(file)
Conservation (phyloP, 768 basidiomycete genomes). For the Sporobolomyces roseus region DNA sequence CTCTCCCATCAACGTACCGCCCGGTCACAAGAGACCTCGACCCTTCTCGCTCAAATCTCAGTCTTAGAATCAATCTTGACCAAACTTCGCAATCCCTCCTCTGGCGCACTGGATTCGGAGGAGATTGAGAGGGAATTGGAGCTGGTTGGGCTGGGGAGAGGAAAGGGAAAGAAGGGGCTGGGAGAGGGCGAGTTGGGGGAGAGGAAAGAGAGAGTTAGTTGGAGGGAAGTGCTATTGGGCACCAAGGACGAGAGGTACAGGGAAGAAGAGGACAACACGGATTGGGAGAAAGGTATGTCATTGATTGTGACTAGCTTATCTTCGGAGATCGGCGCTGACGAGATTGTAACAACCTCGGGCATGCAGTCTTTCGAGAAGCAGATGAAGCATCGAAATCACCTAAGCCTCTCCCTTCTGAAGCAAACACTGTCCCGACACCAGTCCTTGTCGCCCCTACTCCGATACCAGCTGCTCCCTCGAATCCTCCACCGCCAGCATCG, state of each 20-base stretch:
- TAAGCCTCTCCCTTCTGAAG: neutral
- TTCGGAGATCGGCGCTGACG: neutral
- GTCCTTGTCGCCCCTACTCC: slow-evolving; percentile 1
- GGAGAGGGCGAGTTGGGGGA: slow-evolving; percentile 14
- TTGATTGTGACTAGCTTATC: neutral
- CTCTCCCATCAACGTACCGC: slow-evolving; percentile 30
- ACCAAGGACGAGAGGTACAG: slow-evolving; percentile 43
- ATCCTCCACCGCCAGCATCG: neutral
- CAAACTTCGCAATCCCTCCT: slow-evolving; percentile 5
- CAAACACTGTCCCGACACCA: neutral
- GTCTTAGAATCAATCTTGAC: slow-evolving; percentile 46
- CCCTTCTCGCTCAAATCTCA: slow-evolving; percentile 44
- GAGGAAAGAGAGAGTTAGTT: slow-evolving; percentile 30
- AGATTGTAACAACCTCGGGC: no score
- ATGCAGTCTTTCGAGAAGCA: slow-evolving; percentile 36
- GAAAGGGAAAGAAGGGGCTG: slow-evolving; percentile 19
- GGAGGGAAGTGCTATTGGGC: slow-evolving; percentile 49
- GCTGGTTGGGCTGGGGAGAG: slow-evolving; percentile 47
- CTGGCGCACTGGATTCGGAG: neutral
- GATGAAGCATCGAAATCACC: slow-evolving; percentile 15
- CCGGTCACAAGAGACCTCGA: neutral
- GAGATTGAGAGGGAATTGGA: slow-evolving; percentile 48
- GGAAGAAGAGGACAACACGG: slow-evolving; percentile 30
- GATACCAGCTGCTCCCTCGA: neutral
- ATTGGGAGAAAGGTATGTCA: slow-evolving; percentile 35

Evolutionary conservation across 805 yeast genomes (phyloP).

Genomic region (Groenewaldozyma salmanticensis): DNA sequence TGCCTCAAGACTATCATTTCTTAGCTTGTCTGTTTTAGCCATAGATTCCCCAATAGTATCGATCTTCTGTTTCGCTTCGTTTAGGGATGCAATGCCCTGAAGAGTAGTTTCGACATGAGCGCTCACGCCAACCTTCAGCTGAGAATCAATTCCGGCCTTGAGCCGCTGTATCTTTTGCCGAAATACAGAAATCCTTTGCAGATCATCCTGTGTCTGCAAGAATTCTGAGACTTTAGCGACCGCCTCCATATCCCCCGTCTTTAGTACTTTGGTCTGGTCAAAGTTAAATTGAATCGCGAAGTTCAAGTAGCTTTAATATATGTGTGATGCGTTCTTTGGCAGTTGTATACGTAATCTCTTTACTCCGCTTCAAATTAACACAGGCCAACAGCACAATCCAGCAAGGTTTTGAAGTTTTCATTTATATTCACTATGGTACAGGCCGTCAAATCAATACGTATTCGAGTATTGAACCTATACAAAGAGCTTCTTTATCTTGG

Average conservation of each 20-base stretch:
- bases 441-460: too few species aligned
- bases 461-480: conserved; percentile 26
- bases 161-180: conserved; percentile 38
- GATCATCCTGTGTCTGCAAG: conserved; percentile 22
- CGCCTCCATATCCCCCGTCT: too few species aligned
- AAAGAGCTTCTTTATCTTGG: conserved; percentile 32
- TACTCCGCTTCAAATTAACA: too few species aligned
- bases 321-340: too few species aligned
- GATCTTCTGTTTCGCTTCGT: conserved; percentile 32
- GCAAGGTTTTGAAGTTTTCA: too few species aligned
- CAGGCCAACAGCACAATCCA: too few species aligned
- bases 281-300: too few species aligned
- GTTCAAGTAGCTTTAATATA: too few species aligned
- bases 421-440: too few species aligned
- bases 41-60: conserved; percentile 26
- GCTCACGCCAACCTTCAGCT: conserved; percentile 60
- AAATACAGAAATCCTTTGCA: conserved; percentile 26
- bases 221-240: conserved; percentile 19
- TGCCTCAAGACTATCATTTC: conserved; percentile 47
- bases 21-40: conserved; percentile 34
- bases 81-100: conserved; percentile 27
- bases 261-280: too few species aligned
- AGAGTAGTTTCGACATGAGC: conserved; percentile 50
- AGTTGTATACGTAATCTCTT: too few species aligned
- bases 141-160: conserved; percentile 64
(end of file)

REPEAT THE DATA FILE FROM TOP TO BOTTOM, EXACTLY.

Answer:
Conservation (phyloP, 768 basidiomycete genomes). For the Sporobolomyces roseus region DNA sequence CTCTCCCATCAACGTACCGCCCGGTCACAAGAGACCTCGACCCTTCTCGCTCAAATCTCAGTCTTAGAATCAATCTTGACCAAACTTCGCAATCCCTCCTCTGGCGCACTGGATTCGGAGGAGATTGAGAGGGAATTGGAGCTGGTTGGGCTGGGGAGAGGAAAGGGAAAGAAGGGGCTGGGAGAGGGCGAGTTGGGGGAGAGGAAAGAGAGAGTTAGTTGGAGGGAAGTGCTATTGGGCACCAAGGACGAGAGGTACAGGGAAGAAGAGGACAACACGGATTGGGAGAAAGGTATGTCATTGATTGTGACTAGCTTATCTTCGGAGATCGGCGCTGACGAGATTGTAACAACCTCGGGCATGCAGTCTTTCGAGAAGCAGATGAAGCATCGAAATCACCTAAGCCTCTCCCTTCTGAAGCAAACACTGTCCCGACACCAGTCCTTGTCGCCCCTACTCCGATACCAGCTGCTCCCTCGAATCCTCCACCGCCAGCATCG, state of each 20-base stretch:
- TAAGCCTCTCCCTTCTGAAG: neutral
- TTCGGAGATCGGCGCTGACG: neutral
- GTCCTTGTCGCCCCTACTCC: slow-evolving; percentile 1
- GGAGAGGGCGAGTTGGGGGA: slow-evolving; percentile 14
- TTGATTGTGACTAGCTTATC: neutral
- CTCTCCCATCAACGTACCGC: slow-evolving; percentile 30
- ACCAAGGACGAGAGGTACAG: slow-evolving; percentile 43
- ATCCTCCACCGCCAGCATCG: neutral
- CAAACTTCGCAATCCCTCCT: slow-evolving; percentile 5
- CAAACACTGTCCCGACACCA: neutral
- GTCTTAGAATCAATCTTGAC: slow-evolving; percentile 46
- CCCTTCTCGCTCAAATCTCA: slow-evolving; percentile 44
- GAGGAAAGAGAGAGTTAGTT: slow-evolving; percentile 30
- AGATTGTAACAACCTCGGGC: no score
- ATGCAGTCTTTCGAGAAGCA: slow-evolving; percentile 36
- GAAAGGGAAAGAAGGGGCTG: slow-evolving; percentile 19
- GGAGGGAAGTGCTATTGGGC: slow-evolving; percentile 49
- GCTGGTTGGGCTGGGGAGAG: slow-evolving; percentile 47
- CTGGCGCACTGGATTCGGAG: neutral
- GATGAAGCATCGAAATCACC: slow-evolving; percentile 15
- CCGGTCACAAGAGACCTCGA: neutral
- GAGATTGAGAGGGAATTGGA: slow-evolving; percentile 48
- GGAAGAAGAGGACAACACGG: slow-evolving; percentile 30
- GATACCAGCTGCTCCCTCGA: neutral
- ATTGGGAGAAAGGTATGTCA: slow-evolving; percentile 35

Evolutionary conservation across 805 yeast genomes (phyloP).

Genomic region (Groenewaldozyma salmanticensis): DNA sequence TGCCTCAAGACTATCATTTCTTAGCTTGTCTGTTTTAGCCATAGATTCCCCAATAGTATCGATCTTCTGTTTCGCTTCGTTTAGGGATGCAATGCCCTGAAGAGTAGTTTCGACATGAGCGCTCACGCCAACCTTCAGCTGAGAATCAATTCCGGCCTTGAGCCGCTGTATCTTTTGCCGAAATACAGAAATCCTTTGCAGATCATCCTGTGTCTGCAAGAATTCTGAGACTTTAGCGACCGCCTCCATATCCCCCGTCTTTAGTACTTTGGTCTGGTCAAAGTTAAATTGAATCGCGAAGTTCAAGTAGCTTTAATATATGTGTGATGCGTTCTTTGGCAGTTGTATACGTAATCTCTTTACTCCGCTTCAAATTAACACAGGCCAACAGCACAATCCAGCAAGGTTTTGAAGTTTTCATTTATATTCACTATGGTACAGGCCGTCAAATCAATACGTATTCGAGTATTGAACCTATACAAAGAGCTTCTTTATCTTGG

Average conservation of each 20-base stretch:
- bases 441-460: too few species aligned
- bases 461-480: conserved; percentile 26
- bases 161-180: conserved; percentile 38
- GATCATCCTGTGTCTGCAAG: conserved; percentile 22
- CGCCTCCATATCCCCCGTCT: too few species aligned
- AAAGAGCTTCTTTATCTTGG: conserved; percentile 32
- TACTCCGCTTCAAATTAACA: too few species aligned
- bases 321-340: too few species aligned
- GATCTTCTGTTTCGCTTCGT: conserved; percentile 32
- GCAAGGTTTTGAAGTTTTCA: too few species aligned
- CAGGCCAACAGCACAATCCA: too few species aligned
- bases 281-300: too few species aligned
- GTTCAAGTAGCTTTAATATA: too few species aligned
- bases 421-440: too few species aligned
- bases 41-60: conserved; percentile 26
- GCTCACGCCAACCTTCAGCT: conserved; percentile 60
- AAATACAGAAATCCTTTGCA: conserved; percentile 26
- bases 221-240: conserved; percentile 19
- TGCCTCAAGACTATCATTTC: conserved; percentile 47
- bases 21-40: conserved; percentile 34
- bases 81-100: conserved; percentile 27
- bases 261-280: too few species aligned
- AGAGTAGTTTCGACATGAGC: conserved; percentile 50
- AGTTGTATACGTAATCTCTT: too few species aligned
- bases 141-160: conserved; percentile 64